abstract = "Superfast muscles (SFMs) are extremely fast synchronous muscles capable of contraction rates up to 250 Hz, enabling precise motor execution at the millisecond time scale. SFM phenotypes have been discovered in most major vertebrate lineages, but it remains unknown whether all SFMs share excitation-contraction coupling pathway adaptations for speed, and if SFMs arose once, or from independent evolutionary events. Here, we demonstrate that to achieve rapid actomyosin crossbridge kinetics bat and songbird SFM express myosin heavy chain genes that are evolutionarily and ontologically distinct. Furthermore, we show that all known SFMs share multiple functional adaptations that minimize excitation-contraction coupling transduction times. Our results suggest that SFM evolved independently in sound-producing organs in ray-finned fish, birds, and mammals, and that SFM phenotypes operate at a maximum operational speed set by fundamental constraints in synchronous muscle. Consequentially, these constraints set a fundamental limit to the maximum speed of fine motor control.",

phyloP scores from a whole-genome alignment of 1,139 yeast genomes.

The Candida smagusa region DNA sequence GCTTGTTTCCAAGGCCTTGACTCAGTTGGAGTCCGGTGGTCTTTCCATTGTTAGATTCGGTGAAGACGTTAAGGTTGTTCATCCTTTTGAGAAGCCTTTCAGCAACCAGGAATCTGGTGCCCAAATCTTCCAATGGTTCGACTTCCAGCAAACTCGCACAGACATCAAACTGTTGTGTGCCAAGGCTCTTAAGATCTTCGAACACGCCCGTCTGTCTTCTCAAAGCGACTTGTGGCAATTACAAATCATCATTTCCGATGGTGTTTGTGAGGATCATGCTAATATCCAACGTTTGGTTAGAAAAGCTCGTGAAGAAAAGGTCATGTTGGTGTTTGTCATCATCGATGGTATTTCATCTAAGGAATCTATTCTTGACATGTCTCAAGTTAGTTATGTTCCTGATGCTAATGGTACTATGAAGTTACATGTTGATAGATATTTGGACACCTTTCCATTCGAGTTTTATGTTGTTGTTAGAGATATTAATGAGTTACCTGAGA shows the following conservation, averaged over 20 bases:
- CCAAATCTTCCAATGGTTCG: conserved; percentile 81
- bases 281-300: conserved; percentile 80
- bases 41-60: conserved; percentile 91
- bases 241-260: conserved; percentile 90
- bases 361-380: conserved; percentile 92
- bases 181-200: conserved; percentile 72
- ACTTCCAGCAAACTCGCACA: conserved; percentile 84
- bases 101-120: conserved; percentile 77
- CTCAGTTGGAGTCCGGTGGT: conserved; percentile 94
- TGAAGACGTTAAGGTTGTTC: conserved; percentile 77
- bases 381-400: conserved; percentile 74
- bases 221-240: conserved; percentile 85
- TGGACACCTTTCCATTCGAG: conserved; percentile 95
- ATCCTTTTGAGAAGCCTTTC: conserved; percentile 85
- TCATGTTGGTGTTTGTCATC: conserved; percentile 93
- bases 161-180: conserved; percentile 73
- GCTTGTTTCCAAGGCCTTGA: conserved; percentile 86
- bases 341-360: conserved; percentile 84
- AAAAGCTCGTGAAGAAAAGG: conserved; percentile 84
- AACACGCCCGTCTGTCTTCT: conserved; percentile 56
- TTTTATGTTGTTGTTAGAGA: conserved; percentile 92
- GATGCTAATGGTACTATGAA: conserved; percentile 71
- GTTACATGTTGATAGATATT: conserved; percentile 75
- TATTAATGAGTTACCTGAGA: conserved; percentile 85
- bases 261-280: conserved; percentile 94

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author = "Mead, {Andrew F} and Nerea Osinalde and Niels {\O}rtenblad and Joachim Nielsen and Jonathan Brewer and Michiel Vellema and Iris Adam and Constance Scharff and Yafeng Song and Ulrik Frandsen and Blagoy Blagoev and Irina Kratchmarova and Elemans, {Coen Ph}",
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Fundamental constraints in synchronous muscle limit superfast motor control in vertebrates. / Mead, Andrew F; Osinalde, Nerea; Ørtenblad, Niels; Nielsen, Joachim; Brewer, Jonathan; Vellema, Michiel; Adam, Iris; Scharff, Constance; Song, Yafeng; Frandsen, Ulrik; Blagoev, Blagoy; Kratchmarova, Irina; Elemans, Coen Ph.

I: eLife, Bind 6, e29425, 2017.

Publikation: Bidrag til tidsskriftTidsskriftartikelForskningpeer review

TY - JOUR

T1 - Fundamental constraints in synchronous muscle limit superfast motor control in vertebrates

AU - Mead, Andrew F

AU - Osinalde, Nerea

AU - Ørtenblad, Niels

AU - Nielsen, Joachim

AU - Brewer, Jonathan

AU - Vellema, Michiel

AU - Adam, Iris

AU - Scharff, Constance